Breastfeeding Buttinsky

This past weekend, I became That Guy. The one that interrupts strangers’ conversations…. AKA The Asshole.

That’s totally me.

We were at dinner on Friday night when the topic of breastfeeding came up at the table behind us. Since the tables were very close together, I heard most of the convo. The couple speaking were expecting their first baby and were talking about how often a newborn breastfed. The dad to be seemed concerned about being able to handle it.

I interrupted them and said I couldn’t help but overhearing. I told them I was a lactation educator and there are several places for them to get support. I wrote down the website of a local support group and my name on the back of a “thank you for nursing in public” card [note to self: I need business cards] and passed it along. I let them know that there’s a lot of support out there if they need it and apologized for interrupting their meal.

Both of them (especially the dad) seemed thankful for the information. He said they had just taken a breastfeeding course and were overwhelmed with the information they got, especially since they were first time parents. I told them that’s exactly where my husband and I were 20 months ago. He seemed a bit relieved. I was glad no one told me to mind my own business or threw a drink in my face. More than anything, it made me want to hurry up and become a lactation consultant.

I genuinely hope I didn’t turn them off to breastfeeding. I wasn’t trying to convince the mom to breastfeed her baby (seemed like they had already decided that), but was letting them know that support is available if they need it. They didn’t seem to take it badly. I hope they kept the card. Even if they didn’t, I offered support and didn’t feel like I was being pushy.

What do you think: was I within my limits or did I cross the line?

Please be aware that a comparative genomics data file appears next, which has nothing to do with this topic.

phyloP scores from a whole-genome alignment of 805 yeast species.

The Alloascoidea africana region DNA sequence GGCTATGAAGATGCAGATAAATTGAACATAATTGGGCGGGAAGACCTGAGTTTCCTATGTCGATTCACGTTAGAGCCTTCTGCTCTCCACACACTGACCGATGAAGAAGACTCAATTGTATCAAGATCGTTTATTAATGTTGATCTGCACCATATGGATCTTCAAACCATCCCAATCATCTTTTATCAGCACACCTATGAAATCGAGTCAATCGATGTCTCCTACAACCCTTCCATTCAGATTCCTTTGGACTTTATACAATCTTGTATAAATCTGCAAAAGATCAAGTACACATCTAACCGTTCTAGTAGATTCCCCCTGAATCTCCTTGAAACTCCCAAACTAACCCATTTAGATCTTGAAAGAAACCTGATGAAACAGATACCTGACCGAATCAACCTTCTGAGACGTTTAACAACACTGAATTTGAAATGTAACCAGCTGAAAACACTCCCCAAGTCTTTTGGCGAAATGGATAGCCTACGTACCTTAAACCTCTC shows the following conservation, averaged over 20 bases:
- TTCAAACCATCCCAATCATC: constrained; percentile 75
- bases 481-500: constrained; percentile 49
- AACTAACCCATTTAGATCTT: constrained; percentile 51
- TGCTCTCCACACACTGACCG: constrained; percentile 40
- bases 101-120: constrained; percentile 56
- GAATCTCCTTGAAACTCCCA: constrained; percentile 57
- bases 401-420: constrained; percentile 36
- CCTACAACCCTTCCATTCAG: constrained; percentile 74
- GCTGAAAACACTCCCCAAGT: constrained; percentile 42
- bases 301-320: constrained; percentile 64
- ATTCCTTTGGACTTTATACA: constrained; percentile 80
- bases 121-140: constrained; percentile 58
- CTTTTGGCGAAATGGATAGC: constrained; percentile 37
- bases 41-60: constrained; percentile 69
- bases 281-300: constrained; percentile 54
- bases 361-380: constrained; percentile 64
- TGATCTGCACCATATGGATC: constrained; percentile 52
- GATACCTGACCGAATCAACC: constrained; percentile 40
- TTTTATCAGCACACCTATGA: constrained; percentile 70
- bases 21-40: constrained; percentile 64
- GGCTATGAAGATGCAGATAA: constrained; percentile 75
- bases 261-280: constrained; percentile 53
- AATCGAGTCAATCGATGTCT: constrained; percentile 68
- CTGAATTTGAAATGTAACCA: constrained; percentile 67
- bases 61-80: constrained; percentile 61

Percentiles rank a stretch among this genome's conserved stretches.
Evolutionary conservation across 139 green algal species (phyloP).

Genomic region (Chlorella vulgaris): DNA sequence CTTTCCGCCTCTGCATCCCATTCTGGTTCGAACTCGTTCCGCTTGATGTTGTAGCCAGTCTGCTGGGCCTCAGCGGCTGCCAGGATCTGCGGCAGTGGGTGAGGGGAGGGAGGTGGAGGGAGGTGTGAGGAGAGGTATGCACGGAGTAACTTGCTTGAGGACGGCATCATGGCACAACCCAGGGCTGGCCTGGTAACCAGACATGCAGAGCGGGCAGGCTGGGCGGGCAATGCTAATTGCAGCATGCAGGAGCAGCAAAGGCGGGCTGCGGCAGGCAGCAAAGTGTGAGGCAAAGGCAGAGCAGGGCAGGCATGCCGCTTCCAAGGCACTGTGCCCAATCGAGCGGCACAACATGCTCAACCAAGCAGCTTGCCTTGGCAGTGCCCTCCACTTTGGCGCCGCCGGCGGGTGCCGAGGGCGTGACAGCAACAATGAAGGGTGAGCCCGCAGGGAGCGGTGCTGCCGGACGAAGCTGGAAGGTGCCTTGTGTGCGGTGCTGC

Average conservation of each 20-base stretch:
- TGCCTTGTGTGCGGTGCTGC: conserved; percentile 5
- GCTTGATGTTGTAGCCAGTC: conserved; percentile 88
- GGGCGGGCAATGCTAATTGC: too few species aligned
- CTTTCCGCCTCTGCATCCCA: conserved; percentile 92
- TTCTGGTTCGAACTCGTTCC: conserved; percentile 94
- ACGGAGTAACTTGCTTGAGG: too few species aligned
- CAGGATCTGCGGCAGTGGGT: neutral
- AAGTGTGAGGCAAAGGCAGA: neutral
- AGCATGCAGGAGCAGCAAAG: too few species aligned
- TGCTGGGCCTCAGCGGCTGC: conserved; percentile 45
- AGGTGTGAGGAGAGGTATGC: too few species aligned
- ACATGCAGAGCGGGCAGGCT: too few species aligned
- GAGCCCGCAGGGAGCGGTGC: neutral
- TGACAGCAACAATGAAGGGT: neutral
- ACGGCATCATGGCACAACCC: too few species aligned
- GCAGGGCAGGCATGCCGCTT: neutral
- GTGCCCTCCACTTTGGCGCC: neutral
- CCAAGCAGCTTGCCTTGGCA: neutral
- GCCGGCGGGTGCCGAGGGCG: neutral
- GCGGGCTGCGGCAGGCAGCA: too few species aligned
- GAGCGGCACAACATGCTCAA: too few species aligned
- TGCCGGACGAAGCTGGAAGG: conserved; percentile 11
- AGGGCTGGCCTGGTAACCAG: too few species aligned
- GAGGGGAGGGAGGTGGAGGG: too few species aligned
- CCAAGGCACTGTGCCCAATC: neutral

4 thoughts on “Breastfeeding Buttinsky

  1. When I had my son, I thought breastfeeding would be a cinch, but it was the hardest thing I ever did in my entire life. For three months I wanted to quit every single day. It wasn't the pain or any other breastfeeding issues but I would fall into a strange depression like place each time I breastfed my son. It was entirely out of my control and it was baffling to me. Thank God I stuck with it thanks to a few great lactation consultants who advised me and supported me and a great husband who supported my choice either way which helped me feel comfortable that this was my choice alone to breastfeed. . . it ended up getting easier and I ended up nursing my son until he was 14 months old and ready to quit, but support and resources are so necessary as there is this assumption by some that its “cheap, easy, and plentiful” and no mention of the difficulties one can face. So, even if you interrupted their dinner, I'm sure when the time comes they will be helpful for the resources they got 🙂


  2. I don't know what I'm doing here, I don't even have a child yet, but I just want to say, it's always great to offer your help to anyone, whereas it is their own choice to speak with you or not, follow your advice or not. That was very kind.
    By the way, your blog is really interesting to read)


  3. Thanks for sharing your story, Aisha. I'm glad to hear from others that I wasn't crossing a line. I hope they get the support they need, if they need it. Thank you for stopping by!


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